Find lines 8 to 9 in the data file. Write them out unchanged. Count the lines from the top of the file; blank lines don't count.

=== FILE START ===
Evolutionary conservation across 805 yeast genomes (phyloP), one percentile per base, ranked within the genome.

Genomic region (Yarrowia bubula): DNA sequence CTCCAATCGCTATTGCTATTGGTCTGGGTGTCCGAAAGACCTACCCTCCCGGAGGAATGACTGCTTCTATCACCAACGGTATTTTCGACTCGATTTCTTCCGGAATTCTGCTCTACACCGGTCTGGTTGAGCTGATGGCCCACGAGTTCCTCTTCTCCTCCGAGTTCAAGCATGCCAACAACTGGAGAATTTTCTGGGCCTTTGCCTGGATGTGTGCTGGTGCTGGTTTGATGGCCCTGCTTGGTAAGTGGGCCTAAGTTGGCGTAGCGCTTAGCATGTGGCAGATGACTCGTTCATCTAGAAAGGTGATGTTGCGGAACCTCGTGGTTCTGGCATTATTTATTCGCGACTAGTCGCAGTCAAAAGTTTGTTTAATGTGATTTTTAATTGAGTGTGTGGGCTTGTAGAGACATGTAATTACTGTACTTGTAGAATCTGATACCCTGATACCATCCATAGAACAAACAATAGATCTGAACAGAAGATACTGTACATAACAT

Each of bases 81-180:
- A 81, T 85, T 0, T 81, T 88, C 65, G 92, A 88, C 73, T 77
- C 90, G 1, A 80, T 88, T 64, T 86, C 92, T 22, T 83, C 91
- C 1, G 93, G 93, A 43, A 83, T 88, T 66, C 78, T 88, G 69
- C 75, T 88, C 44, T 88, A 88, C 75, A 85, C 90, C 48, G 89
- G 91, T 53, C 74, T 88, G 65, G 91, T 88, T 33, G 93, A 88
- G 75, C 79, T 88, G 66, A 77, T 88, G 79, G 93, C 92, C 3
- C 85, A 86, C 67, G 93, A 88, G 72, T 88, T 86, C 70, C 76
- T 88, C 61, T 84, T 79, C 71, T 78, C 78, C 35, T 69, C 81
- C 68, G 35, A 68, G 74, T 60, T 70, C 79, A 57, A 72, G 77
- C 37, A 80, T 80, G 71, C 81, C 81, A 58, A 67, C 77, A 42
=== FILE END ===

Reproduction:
- G 91, T 53, C 74, T 88, G 65, G 91, T 88, T 33, G 93, A 88
- G 75, C 79, T 88, G 66, A 77, T 88, G 79, G 93, C 92, C 3